My 501(c)3 owns no material objects except for a 6-year old binder that the government documents are kept in.  And no one is getting paid.  Our only activity is sending donated clothes and canned food to an impoverished village in The Philippines.  I don’t think we have very much in common with churches who spend 80% of their donations on building maintenance and salaries for their propaganda ministers.

We don’t raise a lot of money.  But than again, I don’t tell people that they will go to hell if they don’t hand over a tithe.

So basically, I don’t understand your point.  Are you still confused because the Rapture didn’t happen?

But the senescent 89 year old preacherman says October 21st the Rapture shall come; poor thing, he was only off by five months.
I don’t care if houses of worship (HOW) are taxed or not, people are so reactive HOW would almost certainly retaliate by voting Republican/libertarian, probably negating any gain. Yet pressure has to be maintained on HOW, as pressure must be brought to bear on government, organized crime—frankly they are much the same, IMO: if power-seekers can’t use coercion or outright violence, then more subtle methods are used.
Naturally, we don’t want to tar all religionists with the same brush, some are as altruistic, as you will find anywhere. However the Bible for instance is not, as 99 percent of you know, a pacifist or liberty-oriented document. Jesus was basically a pacifist but the rest of the Bible can certainly be used to justify authoritarianism and mass murder. Read about the religious wars in 17th century Europe, the combatants didn’t one day pick up muskets and load cannon for no reason. The carnage was derived from a flawed reading of the Bible and other religious tomes.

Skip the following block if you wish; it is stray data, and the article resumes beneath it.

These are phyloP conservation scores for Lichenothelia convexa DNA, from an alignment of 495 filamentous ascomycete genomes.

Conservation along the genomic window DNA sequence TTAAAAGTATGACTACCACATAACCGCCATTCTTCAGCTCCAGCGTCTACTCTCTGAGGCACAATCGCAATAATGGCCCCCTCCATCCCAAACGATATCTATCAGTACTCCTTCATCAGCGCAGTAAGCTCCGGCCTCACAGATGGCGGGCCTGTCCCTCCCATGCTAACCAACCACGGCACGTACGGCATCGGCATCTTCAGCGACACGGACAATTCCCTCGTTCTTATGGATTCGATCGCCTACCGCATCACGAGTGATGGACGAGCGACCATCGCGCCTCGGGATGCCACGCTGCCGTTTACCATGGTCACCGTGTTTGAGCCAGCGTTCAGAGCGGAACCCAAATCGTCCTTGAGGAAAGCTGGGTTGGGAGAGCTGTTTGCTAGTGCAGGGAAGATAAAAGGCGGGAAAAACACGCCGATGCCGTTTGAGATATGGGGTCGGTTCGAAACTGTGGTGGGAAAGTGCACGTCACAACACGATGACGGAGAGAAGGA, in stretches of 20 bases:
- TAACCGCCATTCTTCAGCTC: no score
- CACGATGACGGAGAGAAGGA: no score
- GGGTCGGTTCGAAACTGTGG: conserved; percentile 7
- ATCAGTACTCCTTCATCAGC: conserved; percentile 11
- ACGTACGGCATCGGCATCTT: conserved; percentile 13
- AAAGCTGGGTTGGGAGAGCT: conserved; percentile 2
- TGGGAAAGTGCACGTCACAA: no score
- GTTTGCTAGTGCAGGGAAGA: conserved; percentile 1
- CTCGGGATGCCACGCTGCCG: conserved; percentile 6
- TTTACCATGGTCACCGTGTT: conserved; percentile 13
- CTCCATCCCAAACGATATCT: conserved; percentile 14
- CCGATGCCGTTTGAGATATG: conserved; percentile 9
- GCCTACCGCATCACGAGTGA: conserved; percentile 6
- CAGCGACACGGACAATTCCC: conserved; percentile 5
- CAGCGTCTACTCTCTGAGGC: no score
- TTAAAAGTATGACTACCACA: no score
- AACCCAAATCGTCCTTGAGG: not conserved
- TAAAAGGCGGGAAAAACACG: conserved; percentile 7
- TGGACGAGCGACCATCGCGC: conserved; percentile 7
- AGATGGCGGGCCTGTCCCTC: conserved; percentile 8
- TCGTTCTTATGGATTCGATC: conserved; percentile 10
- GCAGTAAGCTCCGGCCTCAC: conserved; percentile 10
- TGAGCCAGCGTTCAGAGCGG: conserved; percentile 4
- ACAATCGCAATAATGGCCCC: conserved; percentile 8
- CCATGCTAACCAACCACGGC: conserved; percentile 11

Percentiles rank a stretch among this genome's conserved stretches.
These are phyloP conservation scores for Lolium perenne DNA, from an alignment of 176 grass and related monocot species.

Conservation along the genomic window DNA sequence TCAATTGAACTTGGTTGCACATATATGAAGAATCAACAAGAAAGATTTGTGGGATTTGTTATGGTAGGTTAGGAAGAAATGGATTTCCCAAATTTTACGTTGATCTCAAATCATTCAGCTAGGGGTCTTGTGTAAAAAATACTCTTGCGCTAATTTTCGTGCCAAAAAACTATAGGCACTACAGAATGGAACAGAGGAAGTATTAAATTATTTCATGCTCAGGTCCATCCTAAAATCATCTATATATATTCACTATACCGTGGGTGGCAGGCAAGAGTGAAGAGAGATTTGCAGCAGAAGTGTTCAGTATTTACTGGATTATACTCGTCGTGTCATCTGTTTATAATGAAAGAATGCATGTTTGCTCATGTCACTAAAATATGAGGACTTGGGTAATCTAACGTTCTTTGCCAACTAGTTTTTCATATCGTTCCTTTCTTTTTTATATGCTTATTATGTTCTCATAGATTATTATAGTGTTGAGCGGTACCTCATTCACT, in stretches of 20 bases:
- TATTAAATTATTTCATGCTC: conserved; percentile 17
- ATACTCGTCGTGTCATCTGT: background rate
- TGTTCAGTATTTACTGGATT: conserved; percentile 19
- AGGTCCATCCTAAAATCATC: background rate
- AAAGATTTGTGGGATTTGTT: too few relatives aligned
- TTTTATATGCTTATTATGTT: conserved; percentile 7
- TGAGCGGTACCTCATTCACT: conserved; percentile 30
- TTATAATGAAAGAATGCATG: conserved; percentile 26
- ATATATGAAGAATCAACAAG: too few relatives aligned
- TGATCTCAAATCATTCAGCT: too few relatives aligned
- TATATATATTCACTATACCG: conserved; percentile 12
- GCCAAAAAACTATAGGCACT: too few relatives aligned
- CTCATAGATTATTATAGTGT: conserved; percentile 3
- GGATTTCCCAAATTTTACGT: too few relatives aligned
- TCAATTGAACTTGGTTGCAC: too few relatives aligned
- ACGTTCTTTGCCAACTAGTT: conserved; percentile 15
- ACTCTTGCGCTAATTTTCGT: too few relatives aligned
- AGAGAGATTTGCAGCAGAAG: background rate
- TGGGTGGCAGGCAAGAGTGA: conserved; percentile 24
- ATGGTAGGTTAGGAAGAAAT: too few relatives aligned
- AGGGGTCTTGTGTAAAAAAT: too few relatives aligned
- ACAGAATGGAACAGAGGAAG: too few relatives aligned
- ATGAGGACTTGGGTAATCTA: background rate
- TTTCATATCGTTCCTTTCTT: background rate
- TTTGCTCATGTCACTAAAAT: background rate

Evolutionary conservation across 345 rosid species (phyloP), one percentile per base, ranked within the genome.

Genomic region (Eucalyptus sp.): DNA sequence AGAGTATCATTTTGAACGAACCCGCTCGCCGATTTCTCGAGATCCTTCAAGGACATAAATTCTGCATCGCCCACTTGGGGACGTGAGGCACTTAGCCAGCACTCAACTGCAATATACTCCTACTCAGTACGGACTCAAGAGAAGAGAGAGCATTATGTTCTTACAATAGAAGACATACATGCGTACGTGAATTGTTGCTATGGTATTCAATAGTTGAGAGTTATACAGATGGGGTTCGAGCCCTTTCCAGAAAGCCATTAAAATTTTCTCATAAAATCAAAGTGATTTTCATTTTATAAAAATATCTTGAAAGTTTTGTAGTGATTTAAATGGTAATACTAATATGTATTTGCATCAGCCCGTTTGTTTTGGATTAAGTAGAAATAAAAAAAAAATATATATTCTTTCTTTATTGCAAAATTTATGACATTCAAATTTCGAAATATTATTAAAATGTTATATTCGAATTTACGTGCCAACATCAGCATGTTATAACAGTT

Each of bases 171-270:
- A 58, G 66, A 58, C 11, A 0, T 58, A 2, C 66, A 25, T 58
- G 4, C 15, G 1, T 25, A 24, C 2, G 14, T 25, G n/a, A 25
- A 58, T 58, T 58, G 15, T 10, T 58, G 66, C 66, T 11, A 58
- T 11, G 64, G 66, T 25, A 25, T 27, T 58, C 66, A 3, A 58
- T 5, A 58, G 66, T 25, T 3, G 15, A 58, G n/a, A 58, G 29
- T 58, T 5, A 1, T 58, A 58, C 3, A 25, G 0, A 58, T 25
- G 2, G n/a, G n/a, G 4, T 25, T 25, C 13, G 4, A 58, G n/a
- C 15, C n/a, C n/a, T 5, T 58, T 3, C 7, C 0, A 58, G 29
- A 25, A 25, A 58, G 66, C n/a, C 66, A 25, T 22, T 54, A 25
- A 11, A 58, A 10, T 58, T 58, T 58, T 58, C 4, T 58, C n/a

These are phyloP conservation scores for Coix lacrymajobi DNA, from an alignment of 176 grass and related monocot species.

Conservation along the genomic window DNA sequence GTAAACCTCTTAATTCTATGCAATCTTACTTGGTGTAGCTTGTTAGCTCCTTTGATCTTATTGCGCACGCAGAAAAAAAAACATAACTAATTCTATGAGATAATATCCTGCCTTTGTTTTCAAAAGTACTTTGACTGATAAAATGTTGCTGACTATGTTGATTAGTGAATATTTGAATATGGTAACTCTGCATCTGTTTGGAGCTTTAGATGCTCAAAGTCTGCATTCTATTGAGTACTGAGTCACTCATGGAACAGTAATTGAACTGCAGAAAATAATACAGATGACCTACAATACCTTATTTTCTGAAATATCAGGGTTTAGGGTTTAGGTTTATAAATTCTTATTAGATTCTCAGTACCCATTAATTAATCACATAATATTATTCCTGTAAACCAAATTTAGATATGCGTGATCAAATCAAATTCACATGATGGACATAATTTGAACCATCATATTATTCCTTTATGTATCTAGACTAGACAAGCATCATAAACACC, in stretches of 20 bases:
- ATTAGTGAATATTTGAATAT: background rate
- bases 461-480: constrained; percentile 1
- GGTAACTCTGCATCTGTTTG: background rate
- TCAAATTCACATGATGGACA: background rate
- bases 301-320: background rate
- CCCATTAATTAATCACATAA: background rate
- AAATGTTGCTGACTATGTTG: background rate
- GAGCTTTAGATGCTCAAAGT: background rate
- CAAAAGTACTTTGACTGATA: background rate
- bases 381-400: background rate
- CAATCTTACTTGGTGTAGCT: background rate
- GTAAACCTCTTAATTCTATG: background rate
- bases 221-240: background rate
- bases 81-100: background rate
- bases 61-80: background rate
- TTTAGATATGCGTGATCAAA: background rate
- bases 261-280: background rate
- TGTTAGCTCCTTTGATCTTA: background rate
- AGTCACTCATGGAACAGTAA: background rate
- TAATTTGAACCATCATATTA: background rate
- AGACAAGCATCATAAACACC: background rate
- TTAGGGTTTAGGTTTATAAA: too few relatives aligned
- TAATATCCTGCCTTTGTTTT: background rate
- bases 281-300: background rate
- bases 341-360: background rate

The idea that churches have enormous amounts of wealth that could easily be confiscated and used for other purposes ignores the fact that most church wealth is tied up in property that connot readily be converted to cash and the average church struggles to pay its bills. Moreover, many churches have outreach programs (food pantries, clothing cupboards, etc.) and voluntarily give of their incomes to provide support for hungry children and other needy people in their communities. Hank Pellisier is obviously hostile to religion and is using hungry children as a stick to beat the churches with. Why not tax private foundations, schools, colleges, hospitals, etc. in order to feed hungry children? Those institutions also control large amounts of money and you could write books about the amount of money wasted by hospitals and schools, for example.